$23.6 Billion Awarded To Widow In Smoking Lawsuit

Newsy (July 20, 2014) Cynthia Robinson claims R.J. Reynolds Tobacco Company hid the health and addiction risks of its products, leading to the death of her husband in 1996. Video provided by Newsy
Powered by NewsLook.com
Tooth Plaque Provides Insight Into Diets Of Ancient People

Tooth Plaque Provides Insight Into Diets Of Ancient People

Newsy (July 19, 2014) Research on plaque from ancient teeth shows that our prehistoric ancestor's had a detailed understanding of plants long before developing agriculture. Video provided by Newsy
Powered by NewsLook.com
Contaminated Water Kills 3 Babies in South African Town

Contaminated Water Kills 3 Babies in South African Town

AFP (July 18, 2014) Contaminated water in South Africa's northwestern town of Bloemhof kills three babies and hospitalises over 500 people. The incident highlights growing fears over water safety in South Africa. Duration: 02:22 Video provided by AFP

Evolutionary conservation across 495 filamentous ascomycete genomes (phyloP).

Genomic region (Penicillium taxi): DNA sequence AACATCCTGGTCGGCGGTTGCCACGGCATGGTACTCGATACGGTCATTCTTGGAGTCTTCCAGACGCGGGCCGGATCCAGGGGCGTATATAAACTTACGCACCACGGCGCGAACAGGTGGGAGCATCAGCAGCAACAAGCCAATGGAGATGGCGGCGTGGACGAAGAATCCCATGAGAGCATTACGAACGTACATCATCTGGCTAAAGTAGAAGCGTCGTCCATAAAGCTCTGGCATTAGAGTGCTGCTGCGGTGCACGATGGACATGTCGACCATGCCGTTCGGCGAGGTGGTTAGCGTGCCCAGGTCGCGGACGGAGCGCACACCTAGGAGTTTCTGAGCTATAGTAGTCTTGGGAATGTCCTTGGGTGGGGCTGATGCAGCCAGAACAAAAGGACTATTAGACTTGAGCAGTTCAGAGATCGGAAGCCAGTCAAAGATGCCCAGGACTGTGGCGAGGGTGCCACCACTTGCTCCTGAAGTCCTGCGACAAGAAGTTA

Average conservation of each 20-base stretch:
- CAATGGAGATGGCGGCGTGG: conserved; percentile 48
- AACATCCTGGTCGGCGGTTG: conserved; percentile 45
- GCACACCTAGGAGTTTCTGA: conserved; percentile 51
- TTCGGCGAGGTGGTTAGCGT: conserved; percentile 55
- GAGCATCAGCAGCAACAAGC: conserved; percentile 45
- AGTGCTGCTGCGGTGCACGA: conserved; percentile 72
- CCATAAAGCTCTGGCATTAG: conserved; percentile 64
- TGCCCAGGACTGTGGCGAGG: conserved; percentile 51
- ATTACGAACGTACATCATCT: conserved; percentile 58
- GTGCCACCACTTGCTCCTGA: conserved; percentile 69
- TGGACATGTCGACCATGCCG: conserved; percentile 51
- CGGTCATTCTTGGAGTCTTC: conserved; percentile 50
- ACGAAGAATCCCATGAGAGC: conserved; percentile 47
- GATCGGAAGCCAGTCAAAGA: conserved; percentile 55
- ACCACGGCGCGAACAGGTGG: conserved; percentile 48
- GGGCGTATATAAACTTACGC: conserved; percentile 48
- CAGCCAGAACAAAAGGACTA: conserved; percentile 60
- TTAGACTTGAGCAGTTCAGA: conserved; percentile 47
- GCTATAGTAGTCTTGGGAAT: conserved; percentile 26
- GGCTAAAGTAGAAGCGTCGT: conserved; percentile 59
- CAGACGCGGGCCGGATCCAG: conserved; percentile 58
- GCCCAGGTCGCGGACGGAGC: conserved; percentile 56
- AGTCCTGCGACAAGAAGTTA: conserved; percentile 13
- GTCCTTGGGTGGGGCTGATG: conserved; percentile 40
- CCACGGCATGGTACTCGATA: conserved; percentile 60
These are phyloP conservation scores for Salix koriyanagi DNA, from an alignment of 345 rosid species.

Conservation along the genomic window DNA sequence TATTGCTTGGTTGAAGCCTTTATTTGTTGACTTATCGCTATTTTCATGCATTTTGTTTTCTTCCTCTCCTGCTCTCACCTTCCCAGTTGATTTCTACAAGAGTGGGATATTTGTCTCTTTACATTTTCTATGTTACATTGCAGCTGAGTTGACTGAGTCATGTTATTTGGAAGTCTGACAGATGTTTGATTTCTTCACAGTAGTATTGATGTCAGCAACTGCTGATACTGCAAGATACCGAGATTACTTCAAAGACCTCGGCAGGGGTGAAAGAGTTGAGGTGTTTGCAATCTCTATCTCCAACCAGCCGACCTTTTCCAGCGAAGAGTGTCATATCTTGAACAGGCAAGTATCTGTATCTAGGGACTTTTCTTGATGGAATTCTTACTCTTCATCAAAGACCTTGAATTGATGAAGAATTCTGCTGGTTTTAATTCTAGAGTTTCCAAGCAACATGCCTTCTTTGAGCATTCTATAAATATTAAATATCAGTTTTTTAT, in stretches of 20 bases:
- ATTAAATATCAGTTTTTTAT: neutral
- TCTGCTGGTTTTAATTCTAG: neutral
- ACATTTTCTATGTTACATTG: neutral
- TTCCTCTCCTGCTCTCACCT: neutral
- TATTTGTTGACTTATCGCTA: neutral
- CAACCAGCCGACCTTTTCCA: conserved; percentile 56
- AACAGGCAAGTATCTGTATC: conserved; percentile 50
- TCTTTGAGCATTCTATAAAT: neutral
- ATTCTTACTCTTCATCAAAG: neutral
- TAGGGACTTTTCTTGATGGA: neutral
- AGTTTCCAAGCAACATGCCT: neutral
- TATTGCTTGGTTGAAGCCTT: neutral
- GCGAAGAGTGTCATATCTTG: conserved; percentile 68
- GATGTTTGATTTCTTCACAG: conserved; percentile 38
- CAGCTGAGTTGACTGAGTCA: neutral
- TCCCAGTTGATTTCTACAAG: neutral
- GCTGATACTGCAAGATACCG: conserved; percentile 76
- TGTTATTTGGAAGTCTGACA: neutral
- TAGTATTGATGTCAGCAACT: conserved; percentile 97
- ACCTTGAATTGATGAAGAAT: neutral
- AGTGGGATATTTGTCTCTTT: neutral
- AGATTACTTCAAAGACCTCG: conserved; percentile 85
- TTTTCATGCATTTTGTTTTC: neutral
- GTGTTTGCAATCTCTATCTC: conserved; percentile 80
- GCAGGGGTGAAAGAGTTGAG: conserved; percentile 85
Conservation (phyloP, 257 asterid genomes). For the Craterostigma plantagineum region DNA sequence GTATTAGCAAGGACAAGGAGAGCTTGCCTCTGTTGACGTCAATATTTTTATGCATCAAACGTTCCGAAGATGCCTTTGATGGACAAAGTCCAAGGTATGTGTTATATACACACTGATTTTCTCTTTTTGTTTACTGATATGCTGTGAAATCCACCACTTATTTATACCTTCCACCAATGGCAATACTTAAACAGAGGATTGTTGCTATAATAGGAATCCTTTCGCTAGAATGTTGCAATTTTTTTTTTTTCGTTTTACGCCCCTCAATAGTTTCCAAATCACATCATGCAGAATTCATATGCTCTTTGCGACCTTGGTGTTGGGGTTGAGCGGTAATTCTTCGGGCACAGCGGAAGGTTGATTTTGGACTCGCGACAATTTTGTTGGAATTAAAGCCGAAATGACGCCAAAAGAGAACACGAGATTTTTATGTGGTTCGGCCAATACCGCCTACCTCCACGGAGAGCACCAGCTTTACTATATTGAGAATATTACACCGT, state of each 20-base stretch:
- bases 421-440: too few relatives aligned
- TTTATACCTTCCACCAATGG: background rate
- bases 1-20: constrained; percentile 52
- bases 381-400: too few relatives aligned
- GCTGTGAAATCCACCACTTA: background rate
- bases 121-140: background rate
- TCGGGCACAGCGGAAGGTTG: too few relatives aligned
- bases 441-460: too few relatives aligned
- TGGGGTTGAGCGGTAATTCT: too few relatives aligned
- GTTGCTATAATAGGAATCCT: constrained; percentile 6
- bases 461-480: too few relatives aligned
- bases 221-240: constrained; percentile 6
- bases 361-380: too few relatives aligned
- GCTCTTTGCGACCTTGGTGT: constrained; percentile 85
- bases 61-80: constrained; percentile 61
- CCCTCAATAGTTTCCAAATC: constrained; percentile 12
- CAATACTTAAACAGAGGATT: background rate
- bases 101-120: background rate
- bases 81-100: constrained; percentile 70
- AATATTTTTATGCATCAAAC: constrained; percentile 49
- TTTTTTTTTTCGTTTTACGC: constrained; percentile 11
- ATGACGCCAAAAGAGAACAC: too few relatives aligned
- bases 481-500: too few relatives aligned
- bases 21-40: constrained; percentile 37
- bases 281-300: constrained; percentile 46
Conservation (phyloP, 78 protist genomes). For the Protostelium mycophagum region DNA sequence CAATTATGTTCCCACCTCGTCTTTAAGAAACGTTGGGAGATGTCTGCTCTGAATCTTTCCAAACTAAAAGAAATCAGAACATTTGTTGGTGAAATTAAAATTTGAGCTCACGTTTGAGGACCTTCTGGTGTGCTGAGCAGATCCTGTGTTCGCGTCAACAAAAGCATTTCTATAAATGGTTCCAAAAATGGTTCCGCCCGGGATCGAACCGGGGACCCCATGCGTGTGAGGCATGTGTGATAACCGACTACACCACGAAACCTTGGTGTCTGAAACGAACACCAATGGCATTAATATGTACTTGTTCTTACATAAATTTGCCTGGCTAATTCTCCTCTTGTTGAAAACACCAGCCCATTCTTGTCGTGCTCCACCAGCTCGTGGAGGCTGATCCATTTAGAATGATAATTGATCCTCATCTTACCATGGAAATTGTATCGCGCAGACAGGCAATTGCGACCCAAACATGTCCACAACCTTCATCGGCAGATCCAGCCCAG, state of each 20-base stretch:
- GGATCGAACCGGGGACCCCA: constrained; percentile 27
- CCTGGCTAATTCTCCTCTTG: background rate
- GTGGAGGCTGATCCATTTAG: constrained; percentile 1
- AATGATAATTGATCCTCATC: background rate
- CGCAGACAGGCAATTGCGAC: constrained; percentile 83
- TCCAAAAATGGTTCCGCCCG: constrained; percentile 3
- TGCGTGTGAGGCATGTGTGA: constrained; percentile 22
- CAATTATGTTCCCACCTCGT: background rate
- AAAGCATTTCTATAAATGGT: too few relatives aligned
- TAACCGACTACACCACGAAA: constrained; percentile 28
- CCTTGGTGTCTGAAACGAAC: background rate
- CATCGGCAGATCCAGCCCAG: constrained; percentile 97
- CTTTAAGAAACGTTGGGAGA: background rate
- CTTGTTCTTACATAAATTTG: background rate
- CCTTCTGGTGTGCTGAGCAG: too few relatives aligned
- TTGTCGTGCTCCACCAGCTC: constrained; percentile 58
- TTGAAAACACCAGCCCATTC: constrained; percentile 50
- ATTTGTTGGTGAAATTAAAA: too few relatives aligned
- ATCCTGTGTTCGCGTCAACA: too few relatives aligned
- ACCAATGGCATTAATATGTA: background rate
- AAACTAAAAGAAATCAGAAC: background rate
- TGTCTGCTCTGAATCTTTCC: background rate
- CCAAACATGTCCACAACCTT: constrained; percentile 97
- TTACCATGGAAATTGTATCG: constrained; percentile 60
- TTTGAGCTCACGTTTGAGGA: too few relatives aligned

Powered by NewsLook.com

Search ScienceDaily

Number of stories in archives: 140,361

Find with keyword(s):
Enter a keyword or phrase to search ScienceDaily for related topics and research stories.

Save/Print:
Share:

Breaking News:
from the past week

In Other News

... from NewsDaily.com

Science News

Health News

Environment News

Technology News



Save/Print:
Share:

Free Subscriptions


Get the latest science news with ScienceDaily's free email newsletters, updated daily and weekly. Or view hourly updated newsfeeds in your RSS reader:

Get Social & Mobile


Keep up to date with the latest news from ScienceDaily via social networks and mobile apps:

Have Feedback?


Tell us what you think of ScienceDaily -- we welcome both positive and negative comments. Have any problems using the site? Questions?
Mobile: iPhone Android Web
Follow: Facebook Twitter Google+
Subscribe: RSS Feeds Email Newsletters
Latest Headlines Health & Medicine Mind & Brain Space & Time Matter & Energy Computers & Math Plants & Animals Earth & Climate Fossils & Ruins